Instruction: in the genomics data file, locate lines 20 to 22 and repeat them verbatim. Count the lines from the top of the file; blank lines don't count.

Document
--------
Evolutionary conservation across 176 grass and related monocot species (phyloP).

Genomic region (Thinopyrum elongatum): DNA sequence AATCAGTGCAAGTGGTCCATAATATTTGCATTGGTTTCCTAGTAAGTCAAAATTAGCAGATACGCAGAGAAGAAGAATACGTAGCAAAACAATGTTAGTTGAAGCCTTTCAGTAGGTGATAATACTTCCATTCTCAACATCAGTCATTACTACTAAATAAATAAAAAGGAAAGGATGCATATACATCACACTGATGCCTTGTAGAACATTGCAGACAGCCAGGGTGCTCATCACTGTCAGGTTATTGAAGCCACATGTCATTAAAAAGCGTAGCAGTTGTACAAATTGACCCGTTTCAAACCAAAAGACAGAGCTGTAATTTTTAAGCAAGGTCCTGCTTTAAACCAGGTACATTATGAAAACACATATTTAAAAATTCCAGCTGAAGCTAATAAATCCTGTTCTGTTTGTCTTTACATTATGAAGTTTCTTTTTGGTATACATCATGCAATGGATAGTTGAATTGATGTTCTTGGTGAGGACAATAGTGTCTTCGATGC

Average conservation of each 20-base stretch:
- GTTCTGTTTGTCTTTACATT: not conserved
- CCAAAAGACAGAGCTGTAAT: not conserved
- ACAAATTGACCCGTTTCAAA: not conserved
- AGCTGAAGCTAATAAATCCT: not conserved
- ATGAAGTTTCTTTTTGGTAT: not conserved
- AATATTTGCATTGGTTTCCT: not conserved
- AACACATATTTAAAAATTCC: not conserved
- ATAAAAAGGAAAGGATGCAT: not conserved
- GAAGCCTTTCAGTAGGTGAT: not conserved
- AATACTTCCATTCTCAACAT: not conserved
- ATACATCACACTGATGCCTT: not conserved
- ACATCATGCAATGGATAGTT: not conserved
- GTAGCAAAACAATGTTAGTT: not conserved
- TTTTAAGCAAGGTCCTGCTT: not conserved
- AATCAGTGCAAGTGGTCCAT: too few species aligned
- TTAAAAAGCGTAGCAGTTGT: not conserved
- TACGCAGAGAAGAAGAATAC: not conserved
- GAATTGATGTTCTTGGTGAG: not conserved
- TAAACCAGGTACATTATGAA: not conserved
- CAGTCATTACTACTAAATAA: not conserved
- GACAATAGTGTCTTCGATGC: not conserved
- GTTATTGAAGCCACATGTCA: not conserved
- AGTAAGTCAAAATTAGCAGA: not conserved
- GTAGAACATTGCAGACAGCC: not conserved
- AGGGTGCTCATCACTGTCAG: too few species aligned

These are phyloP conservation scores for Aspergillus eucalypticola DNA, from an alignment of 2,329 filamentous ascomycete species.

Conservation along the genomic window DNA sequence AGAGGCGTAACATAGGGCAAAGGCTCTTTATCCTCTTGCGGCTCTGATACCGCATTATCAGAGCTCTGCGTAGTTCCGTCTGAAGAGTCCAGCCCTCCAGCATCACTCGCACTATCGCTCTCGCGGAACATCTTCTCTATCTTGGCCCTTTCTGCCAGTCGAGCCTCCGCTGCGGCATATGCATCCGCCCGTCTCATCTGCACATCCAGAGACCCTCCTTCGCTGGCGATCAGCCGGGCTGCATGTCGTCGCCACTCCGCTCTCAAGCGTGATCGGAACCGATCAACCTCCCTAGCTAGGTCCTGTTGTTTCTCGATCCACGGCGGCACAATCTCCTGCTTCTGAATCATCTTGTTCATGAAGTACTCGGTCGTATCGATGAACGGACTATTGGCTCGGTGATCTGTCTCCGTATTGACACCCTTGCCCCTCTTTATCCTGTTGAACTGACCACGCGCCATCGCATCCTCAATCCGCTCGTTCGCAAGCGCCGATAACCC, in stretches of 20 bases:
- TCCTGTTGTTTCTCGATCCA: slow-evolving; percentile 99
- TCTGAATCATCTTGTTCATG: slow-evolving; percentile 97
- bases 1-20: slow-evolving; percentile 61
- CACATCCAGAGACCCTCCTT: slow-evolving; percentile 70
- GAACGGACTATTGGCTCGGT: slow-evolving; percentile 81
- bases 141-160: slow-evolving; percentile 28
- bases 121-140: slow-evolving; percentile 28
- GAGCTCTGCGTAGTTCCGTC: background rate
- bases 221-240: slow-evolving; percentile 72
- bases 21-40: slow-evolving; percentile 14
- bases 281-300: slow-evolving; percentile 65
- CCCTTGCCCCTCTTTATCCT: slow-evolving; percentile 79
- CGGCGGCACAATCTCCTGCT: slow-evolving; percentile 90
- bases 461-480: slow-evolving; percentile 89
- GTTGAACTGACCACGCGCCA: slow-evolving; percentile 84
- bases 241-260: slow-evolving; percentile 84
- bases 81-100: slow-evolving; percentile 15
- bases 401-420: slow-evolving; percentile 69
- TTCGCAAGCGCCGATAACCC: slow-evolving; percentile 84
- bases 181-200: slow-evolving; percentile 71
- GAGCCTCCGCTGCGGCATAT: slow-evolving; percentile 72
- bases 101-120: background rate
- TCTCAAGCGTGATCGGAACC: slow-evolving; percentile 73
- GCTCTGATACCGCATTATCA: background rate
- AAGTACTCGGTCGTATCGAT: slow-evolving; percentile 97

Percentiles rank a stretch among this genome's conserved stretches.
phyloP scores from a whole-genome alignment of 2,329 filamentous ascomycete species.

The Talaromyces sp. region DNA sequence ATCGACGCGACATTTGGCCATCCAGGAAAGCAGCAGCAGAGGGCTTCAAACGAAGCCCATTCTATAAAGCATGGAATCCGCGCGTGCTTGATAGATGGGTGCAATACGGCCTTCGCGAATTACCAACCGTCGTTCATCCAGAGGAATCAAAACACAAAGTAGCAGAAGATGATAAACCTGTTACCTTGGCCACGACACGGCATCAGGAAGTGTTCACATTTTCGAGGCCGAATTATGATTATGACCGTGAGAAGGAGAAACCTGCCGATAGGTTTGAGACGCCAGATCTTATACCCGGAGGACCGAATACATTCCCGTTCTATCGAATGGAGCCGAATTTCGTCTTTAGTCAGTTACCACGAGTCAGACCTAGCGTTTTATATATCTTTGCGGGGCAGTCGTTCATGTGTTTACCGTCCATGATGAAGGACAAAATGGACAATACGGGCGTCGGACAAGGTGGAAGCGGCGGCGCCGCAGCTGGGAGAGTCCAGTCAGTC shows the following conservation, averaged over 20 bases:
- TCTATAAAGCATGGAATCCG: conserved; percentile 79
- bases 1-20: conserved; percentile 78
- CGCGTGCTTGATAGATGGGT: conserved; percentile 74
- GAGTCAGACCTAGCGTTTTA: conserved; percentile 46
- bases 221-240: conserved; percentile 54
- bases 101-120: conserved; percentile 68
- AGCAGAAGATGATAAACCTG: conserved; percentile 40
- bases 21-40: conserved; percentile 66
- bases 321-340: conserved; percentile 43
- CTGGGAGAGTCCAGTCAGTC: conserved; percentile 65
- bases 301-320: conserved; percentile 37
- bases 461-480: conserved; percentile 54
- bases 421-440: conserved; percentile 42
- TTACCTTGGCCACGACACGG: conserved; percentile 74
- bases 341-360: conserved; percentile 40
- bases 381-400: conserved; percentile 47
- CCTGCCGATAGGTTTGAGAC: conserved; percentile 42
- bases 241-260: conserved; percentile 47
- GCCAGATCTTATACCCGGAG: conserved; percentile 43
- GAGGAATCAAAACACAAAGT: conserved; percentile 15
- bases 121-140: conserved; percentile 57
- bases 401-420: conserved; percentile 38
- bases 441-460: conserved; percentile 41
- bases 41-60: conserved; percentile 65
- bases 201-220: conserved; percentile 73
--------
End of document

- TACGCAGAGAAGAAGAATAC: not conserved
- GAATTGATGTTCTTGGTGAG: not conserved
- TAAACCAGGTACATTATGAA: not conserved